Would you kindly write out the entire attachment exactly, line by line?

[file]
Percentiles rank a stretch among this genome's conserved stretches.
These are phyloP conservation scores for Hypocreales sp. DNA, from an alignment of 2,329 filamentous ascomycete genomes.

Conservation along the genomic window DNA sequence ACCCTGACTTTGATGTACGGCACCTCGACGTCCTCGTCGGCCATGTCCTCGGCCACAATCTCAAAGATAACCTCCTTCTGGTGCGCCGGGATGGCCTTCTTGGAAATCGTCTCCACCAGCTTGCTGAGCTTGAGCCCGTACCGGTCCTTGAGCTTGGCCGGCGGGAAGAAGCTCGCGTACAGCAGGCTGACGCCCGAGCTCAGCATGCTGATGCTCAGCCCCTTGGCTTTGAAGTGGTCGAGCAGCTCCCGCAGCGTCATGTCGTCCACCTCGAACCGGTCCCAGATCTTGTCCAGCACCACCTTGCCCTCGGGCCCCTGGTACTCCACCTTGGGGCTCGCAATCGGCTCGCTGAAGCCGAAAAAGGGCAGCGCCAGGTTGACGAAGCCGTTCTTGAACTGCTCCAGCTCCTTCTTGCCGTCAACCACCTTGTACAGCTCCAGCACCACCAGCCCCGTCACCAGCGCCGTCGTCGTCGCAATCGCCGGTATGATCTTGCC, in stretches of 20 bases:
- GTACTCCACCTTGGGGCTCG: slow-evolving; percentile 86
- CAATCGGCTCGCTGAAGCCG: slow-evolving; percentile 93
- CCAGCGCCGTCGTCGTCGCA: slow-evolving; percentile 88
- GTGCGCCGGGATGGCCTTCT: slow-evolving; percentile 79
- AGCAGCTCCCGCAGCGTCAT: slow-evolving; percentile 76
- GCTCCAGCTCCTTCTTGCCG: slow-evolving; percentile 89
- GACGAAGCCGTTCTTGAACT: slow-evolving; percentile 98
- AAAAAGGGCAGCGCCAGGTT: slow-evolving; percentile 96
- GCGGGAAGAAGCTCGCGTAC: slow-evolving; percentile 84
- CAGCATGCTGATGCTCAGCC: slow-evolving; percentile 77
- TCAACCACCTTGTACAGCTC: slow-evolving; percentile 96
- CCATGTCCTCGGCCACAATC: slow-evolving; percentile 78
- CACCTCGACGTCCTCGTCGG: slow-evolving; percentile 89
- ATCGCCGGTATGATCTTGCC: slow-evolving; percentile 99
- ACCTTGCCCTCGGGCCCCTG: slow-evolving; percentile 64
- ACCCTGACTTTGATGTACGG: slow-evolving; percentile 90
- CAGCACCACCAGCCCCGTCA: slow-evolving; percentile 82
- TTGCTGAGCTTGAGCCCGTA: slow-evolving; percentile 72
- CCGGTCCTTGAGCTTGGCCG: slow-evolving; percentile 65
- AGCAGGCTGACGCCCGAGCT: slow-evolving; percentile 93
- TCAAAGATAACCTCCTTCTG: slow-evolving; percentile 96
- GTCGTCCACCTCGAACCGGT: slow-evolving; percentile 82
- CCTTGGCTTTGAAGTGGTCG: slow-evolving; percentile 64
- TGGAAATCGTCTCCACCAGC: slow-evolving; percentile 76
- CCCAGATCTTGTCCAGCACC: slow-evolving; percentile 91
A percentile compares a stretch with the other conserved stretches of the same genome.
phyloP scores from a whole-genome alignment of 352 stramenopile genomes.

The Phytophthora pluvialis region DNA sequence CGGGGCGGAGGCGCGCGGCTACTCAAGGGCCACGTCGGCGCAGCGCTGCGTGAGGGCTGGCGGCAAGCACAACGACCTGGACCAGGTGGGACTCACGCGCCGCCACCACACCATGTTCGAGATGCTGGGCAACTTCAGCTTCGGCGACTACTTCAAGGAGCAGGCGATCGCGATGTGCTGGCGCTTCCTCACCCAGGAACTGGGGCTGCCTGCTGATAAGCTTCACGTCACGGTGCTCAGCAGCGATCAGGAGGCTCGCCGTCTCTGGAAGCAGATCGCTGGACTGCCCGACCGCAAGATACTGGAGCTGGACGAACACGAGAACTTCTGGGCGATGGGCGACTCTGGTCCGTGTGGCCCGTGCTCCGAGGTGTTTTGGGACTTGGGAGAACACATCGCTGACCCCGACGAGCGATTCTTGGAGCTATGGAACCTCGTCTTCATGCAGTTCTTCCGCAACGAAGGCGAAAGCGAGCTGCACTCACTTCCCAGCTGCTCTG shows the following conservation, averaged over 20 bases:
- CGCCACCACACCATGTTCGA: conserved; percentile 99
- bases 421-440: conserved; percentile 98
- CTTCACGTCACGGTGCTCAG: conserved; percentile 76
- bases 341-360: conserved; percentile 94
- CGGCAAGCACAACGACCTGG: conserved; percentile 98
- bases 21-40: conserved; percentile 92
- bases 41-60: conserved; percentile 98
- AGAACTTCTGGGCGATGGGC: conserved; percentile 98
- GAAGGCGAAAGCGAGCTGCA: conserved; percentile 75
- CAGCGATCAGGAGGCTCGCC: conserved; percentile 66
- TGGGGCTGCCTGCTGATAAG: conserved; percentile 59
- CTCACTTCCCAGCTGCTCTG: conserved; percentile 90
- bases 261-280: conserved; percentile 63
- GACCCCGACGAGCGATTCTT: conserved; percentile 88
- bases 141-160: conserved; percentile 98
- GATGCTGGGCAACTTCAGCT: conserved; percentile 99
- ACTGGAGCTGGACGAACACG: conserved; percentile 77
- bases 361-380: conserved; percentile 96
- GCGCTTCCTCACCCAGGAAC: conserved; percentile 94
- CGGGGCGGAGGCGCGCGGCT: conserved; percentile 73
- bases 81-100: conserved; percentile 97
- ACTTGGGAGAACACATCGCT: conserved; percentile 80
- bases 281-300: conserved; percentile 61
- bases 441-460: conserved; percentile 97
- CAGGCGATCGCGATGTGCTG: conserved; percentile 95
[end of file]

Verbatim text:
Percentiles rank a stretch among this genome's conserved stretches.
These are phyloP conservation scores for Hypocreales sp. DNA, from an alignment of 2,329 filamentous ascomycete genomes.

Conservation along the genomic window DNA sequence ACCCTGACTTTGATGTACGGCACCTCGACGTCCTCGTCGGCCATGTCCTCGGCCACAATCTCAAAGATAACCTCCTTCTGGTGCGCCGGGATGGCCTTCTTGGAAATCGTCTCCACCAGCTTGCTGAGCTTGAGCCCGTACCGGTCCTTGAGCTTGGCCGGCGGGAAGAAGCTCGCGTACAGCAGGCTGACGCCCGAGCTCAGCATGCTGATGCTCAGCCCCTTGGCTTTGAAGTGGTCGAGCAGCTCCCGCAGCGTCATGTCGTCCACCTCGAACCGGTCCCAGATCTTGTCCAGCACCACCTTGCCCTCGGGCCCCTGGTACTCCACCTTGGGGCTCGCAATCGGCTCGCTGAAGCCGAAAAAGGGCAGCGCCAGGTTGACGAAGCCGTTCTTGAACTGCTCCAGCTCCTTCTTGCCGTCAACCACCTTGTACAGCTCCAGCACCACCAGCCCCGTCACCAGCGCCGTCGTCGTCGCAATCGCCGGTATGATCTTGCC, in stretches of 20 bases:
- GTACTCCACCTTGGGGCTCG: slow-evolving; percentile 86
- CAATCGGCTCGCTGAAGCCG: slow-evolving; percentile 93
- CCAGCGCCGTCGTCGTCGCA: slow-evolving; percentile 88
- GTGCGCCGGGATGGCCTTCT: slow-evolving; percentile 79
- AGCAGCTCCCGCAGCGTCAT: slow-evolving; percentile 76
- GCTCCAGCTCCTTCTTGCCG: slow-evolving; percentile 89
- GACGAAGCCGTTCTTGAACT: slow-evolving; percentile 98
- AAAAAGGGCAGCGCCAGGTT: slow-evolving; percentile 96
- GCGGGAAGAAGCTCGCGTAC: slow-evolving; percentile 84
- CAGCATGCTGATGCTCAGCC: slow-evolving; percentile 77
- TCAACCACCTTGTACAGCTC: slow-evolving; percentile 96
- CCATGTCCTCGGCCACAATC: slow-evolving; percentile 78
- CACCTCGACGTCCTCGTCGG: slow-evolving; percentile 89
- ATCGCCGGTATGATCTTGCC: slow-evolving; percentile 99
- ACCTTGCCCTCGGGCCCCTG: slow-evolving; percentile 64
- ACCCTGACTTTGATGTACGG: slow-evolving; percentile 90
- CAGCACCACCAGCCCCGTCA: slow-evolving; percentile 82
- TTGCTGAGCTTGAGCCCGTA: slow-evolving; percentile 72
- CCGGTCCTTGAGCTTGGCCG: slow-evolving; percentile 65
- AGCAGGCTGACGCCCGAGCT: slow-evolving; percentile 93
- TCAAAGATAACCTCCTTCTG: slow-evolving; percentile 96
- GTCGTCCACCTCGAACCGGT: slow-evolving; percentile 82
- CCTTGGCTTTGAAGTGGTCG: slow-evolving; percentile 64
- TGGAAATCGTCTCCACCAGC: slow-evolving; percentile 76
- CCCAGATCTTGTCCAGCACC: slow-evolving; percentile 91
A percentile compares a stretch with the other conserved stretches of the same genome.
phyloP scores from a whole-genome alignment of 352 stramenopile genomes.

The Phytophthora pluvialis region DNA sequence CGGGGCGGAGGCGCGCGGCTACTCAAGGGCCACGTCGGCGCAGCGCTGCGTGAGGGCTGGCGGCAAGCACAACGACCTGGACCAGGTGGGACTCACGCGCCGCCACCACACCATGTTCGAGATGCTGGGCAACTTCAGCTTCGGCGACTACTTCAAGGAGCAGGCGATCGCGATGTGCTGGCGCTTCCTCACCCAGGAACTGGGGCTGCCTGCTGATAAGCTTCACGTCACGGTGCTCAGCAGCGATCAGGAGGCTCGCCGTCTCTGGAAGCAGATCGCTGGACTGCCCGACCGCAAGATACTGGAGCTGGACGAACACGAGAACTTCTGGGCGATGGGCGACTCTGGTCCGTGTGGCCCGTGCTCCGAGGTGTTTTGGGACTTGGGAGAACACATCGCTGACCCCGACGAGCGATTCTTGGAGCTATGGAACCTCGTCTTCATGCAGTTCTTCCGCAACGAAGGCGAAAGCGAGCTGCACTCACTTCCCAGCTGCTCTG shows the following conservation, averaged over 20 bases:
- CGCCACCACACCATGTTCGA: conserved; percentile 99
- bases 421-440: conserved; percentile 98
- CTTCACGTCACGGTGCTCAG: conserved; percentile 76
- bases 341-360: conserved; percentile 94
- CGGCAAGCACAACGACCTGG: conserved; percentile 98
- bases 21-40: conserved; percentile 92
- bases 41-60: conserved; percentile 98
- AGAACTTCTGGGCGATGGGC: conserved; percentile 98
- GAAGGCGAAAGCGAGCTGCA: conserved; percentile 75
- CAGCGATCAGGAGGCTCGCC: conserved; percentile 66
- TGGGGCTGCCTGCTGATAAG: conserved; percentile 59
- CTCACTTCCCAGCTGCTCTG: conserved; percentile 90
- bases 261-280: conserved; percentile 63
- GACCCCGACGAGCGATTCTT: conserved; percentile 88
- bases 141-160: conserved; percentile 98
- GATGCTGGGCAACTTCAGCT: conserved; percentile 99
- ACTGGAGCTGGACGAACACG: conserved; percentile 77
- bases 361-380: conserved; percentile 96
- GCGCTTCCTCACCCAGGAAC: conserved; percentile 94
- CGGGGCGGAGGCGCGCGGCT: conserved; percentile 73
- bases 81-100: conserved; percentile 97
- ACTTGGGAGAACACATCGCT: conserved; percentile 80
- bases 281-300: conserved; percentile 61
- bases 441-460: conserved; percentile 97
- CAGGCGATCGCGATGTGCTG: conserved; percentile 95